After my last post, many of you expressed that you’ve never heard of Corning. That’s not really a huge surprise; after all, it’s a big world and Corning is a relatively small town in Central New York. But there is one community in which Corning is mentioned with a knowing nod, in which Corning is the destination, in which a visit there is almost a pilgrimage. And that community is one of glass artists and enthusiasts.
Their mecca? The Corning Museum of Glass.
Corning Museum of Glass doesn’t just display art, it also helps others create it. Glass artists from around the world can come take advantage of grants and fellowships and access some of the best facilities in the world, and creative hopefuls can come try the craft in workshops and classes at all levels from beginner to advanced.
I’ve been itching to try glassblowing for years. My hometown of Albany doesn’t have any glassblowing facilities, though I did take classes in stained glass and jewelry welding while I was in high school, so I had experience in somewhat related studio arts. When I moved to Brooklyn I longingly checked out the offerings at Urban Glass, but they didn’t fit into my tight college budget or schedule. So I shelved it, knowing someday the right opportunity would come along.
And it did! When the Corning Museum of Glass contacted me asking if I wanted to give glassblowing a try, I hoped to hop right in with a beginner’s weekend workshop. Unfortunately we couldn’t make the scheduling work — they’re only offered a few times a year — and so we settled on a special one day session instead.
Big sister Margaret and I jumped right in. Within moments of meeting our bubbly instructor and donning proper eyewear, we were working on one of the fundamentals of glass blowing — gathering, which involves sticking an iron into a furnace of liquid glass and scooping up what you need to work with. (Due to the hands-on nature of this workshop I wasn’t taking many notes, so feel free to correct my terminology in the comments if you’re in the know!)
I can’t recall the exact temperature of the furnace, but I’d estimate it was more or less around the temperature of the surface of the sun. I pride myself on being functional in high heat — I lived in Thailand for a year without air conditioning, after all — but by the end of the day I reckoned that furnace would be the biggest roadblock between me and my future rockstar career in glass arts.
Our first project was to create a glass flower, and the next step after gathering was to add some color. This would seem like the easiest step — just dab in the color seeds of your choice — but we hemmed and hawed over color combinations and managed to drag it out pretty impressively.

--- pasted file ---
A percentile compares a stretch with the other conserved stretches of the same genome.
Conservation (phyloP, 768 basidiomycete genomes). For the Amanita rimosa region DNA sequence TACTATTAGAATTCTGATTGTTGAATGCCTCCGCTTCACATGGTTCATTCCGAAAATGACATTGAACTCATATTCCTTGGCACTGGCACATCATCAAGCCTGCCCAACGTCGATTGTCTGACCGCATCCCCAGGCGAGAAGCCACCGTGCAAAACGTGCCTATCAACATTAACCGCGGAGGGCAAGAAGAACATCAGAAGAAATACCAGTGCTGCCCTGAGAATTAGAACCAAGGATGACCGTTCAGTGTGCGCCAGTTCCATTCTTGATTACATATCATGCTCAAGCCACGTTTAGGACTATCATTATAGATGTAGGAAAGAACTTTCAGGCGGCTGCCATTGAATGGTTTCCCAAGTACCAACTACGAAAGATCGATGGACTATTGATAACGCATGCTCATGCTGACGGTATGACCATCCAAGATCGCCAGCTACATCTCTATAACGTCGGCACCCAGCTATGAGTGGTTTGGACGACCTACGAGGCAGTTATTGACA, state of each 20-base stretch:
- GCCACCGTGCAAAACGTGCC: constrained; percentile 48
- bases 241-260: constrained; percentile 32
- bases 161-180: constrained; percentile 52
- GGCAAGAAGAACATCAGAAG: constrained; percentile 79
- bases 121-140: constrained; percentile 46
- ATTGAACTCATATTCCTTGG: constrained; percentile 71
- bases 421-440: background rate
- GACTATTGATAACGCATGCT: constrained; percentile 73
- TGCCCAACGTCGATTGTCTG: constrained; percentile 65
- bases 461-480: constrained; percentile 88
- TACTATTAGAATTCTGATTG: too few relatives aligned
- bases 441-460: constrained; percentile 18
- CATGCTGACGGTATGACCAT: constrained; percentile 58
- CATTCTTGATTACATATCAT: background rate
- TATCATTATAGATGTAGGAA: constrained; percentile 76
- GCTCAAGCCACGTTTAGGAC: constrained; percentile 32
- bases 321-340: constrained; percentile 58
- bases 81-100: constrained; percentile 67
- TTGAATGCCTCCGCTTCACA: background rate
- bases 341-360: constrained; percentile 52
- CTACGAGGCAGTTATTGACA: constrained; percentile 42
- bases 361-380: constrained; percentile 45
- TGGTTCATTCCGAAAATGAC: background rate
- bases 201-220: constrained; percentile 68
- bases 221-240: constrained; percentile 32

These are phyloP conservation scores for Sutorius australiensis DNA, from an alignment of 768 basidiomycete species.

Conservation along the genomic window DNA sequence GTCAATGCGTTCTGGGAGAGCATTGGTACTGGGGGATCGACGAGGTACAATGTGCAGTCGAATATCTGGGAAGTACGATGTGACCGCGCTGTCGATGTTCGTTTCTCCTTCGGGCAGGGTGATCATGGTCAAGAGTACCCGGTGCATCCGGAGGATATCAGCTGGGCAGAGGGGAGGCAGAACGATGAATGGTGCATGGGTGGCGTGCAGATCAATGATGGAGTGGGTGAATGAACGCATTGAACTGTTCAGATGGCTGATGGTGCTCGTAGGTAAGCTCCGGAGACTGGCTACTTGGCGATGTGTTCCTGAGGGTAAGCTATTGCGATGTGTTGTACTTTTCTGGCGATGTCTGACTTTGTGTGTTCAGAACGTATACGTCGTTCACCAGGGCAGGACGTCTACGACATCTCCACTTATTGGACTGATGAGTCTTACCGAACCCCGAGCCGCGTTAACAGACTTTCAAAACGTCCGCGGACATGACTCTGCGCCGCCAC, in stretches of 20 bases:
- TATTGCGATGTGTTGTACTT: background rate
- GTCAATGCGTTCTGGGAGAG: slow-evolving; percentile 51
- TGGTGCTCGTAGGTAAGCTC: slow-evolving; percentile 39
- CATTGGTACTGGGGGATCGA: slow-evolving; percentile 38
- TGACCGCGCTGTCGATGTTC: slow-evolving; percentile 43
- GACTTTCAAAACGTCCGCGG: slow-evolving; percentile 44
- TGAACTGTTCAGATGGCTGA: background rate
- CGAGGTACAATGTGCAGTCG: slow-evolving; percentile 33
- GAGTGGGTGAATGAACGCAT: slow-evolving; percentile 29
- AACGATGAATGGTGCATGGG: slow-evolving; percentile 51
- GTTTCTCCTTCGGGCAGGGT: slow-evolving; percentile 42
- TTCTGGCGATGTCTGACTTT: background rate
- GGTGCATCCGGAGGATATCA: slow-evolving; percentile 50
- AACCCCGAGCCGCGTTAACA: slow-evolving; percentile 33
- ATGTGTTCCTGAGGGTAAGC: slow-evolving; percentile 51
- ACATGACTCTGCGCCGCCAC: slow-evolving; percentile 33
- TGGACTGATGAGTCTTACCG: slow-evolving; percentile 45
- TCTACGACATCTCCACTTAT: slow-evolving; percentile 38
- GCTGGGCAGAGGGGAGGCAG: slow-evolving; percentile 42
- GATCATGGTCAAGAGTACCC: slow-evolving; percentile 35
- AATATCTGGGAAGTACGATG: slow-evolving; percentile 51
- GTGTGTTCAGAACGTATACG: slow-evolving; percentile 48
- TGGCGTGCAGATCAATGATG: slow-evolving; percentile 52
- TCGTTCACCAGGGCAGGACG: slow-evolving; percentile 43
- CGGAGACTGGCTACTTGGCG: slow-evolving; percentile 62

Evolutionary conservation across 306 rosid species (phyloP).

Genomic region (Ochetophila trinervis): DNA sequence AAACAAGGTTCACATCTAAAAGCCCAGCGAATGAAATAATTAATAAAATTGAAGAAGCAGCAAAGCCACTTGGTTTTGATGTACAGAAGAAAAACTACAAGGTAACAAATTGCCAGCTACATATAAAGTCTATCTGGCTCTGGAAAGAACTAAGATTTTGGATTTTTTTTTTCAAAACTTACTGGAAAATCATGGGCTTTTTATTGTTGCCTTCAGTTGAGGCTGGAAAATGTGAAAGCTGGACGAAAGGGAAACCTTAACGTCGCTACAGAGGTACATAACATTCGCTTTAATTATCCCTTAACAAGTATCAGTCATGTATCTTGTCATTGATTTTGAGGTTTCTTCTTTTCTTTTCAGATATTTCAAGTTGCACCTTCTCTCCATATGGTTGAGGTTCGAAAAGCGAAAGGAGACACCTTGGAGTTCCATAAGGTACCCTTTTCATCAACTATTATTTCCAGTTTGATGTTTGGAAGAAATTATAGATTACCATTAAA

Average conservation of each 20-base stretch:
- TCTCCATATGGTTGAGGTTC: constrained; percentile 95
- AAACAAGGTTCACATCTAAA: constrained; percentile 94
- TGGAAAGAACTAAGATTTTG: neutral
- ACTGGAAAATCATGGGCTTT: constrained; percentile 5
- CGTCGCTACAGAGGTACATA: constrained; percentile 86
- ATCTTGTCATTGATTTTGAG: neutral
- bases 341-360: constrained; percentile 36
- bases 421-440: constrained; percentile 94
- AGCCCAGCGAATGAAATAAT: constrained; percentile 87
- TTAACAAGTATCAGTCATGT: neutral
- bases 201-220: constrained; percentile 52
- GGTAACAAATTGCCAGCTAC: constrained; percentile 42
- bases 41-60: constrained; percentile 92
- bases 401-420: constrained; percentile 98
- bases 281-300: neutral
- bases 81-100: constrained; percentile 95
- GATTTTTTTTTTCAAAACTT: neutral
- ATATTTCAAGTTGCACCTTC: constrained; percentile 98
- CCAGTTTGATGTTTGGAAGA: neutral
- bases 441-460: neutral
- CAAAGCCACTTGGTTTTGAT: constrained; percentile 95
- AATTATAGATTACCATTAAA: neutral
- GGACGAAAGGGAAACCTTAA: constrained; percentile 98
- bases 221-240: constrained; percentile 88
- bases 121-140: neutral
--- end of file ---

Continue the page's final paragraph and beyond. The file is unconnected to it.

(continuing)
Next, we sat down to shape the flower through various meticulous and fast-moving steps — you have to work quickly before the glass gets too cool and hardens — and donned yet another fabulous fashion statement, the arm band.
The next step was my favorite. Using pliers and pinchers, we grabbed the glass and molded it to our will, until it finally fought back and settled into its final resting shape.
We were so excited by the final results. We made that!
But the fun wasn’t over yet. We still had bird’s nest bowls to make. This is where the actual blowing part of glassblowing came in.
While our instructor was definitely hands on — both necessary and appreciated — I was amazed at how much we were doing ourselves. In between bursts of intense concentration, we chatted about what it’s like to be a professional glass blower, and teach helpless fools such as ourselves.
Spoiler alert: we had so much fun. Every time I go to a conference or travel show, travel experts are talking about how popular experiential and education travel has become. People want to do and they want to learn. Never have I felt that so strongly as I did in the Corning workshops!
Clearly, The Corning Museum of Glass is more than just the world’s largest glass museum. It’s also a place where artists come to create, and others come to watch them at work. With live demos throughout the museum and Create Your Own Glass workshops available, CMOG is as much about doing as it is about seeing.
The museum is huge — mind-mindbogglingly huge — huge enough that tickets are actually valid for two days. Now, granted, I’m a self-confessed art addict with a design degree, but within moments of stepping into the galleries I could see one day just wasn’t enough.
The galleries cover over 3,500 years of glass that also trace the history of civilization. While it’s amazing strolling through the rooms and appreciating the progression over time, I loved no area more than Contemporary Art + Design Wing, the museum’s newest addition.
The piece below was my favorite. Our lovely host Kim told me I wasn’t alone.
Though far too brief — our fault for not allotting more time! — I loved our time in the galleries. Visiting them after a morning of learning how intricate and complicated even the simplest steps in the most basic glass pieces was left us with a new appreciation for the complicated masterpieces we found within the museums.
I’m more determined than ever to return someday for a full weekend workshop or some other fantastic art program. Glass blowing blew my mind! Corning Museum of Glass, I’ll be back…
Have you tried glassblowing or taken another art class in your travels?
Let me know in the comments!
Many thanks to Corning Museum of Glass for hosting me. As always, you get my honest thoughts and opinions regardless of who is footing the bill. And big hugs and kisses to my big sis Margaret for being my travel buddy!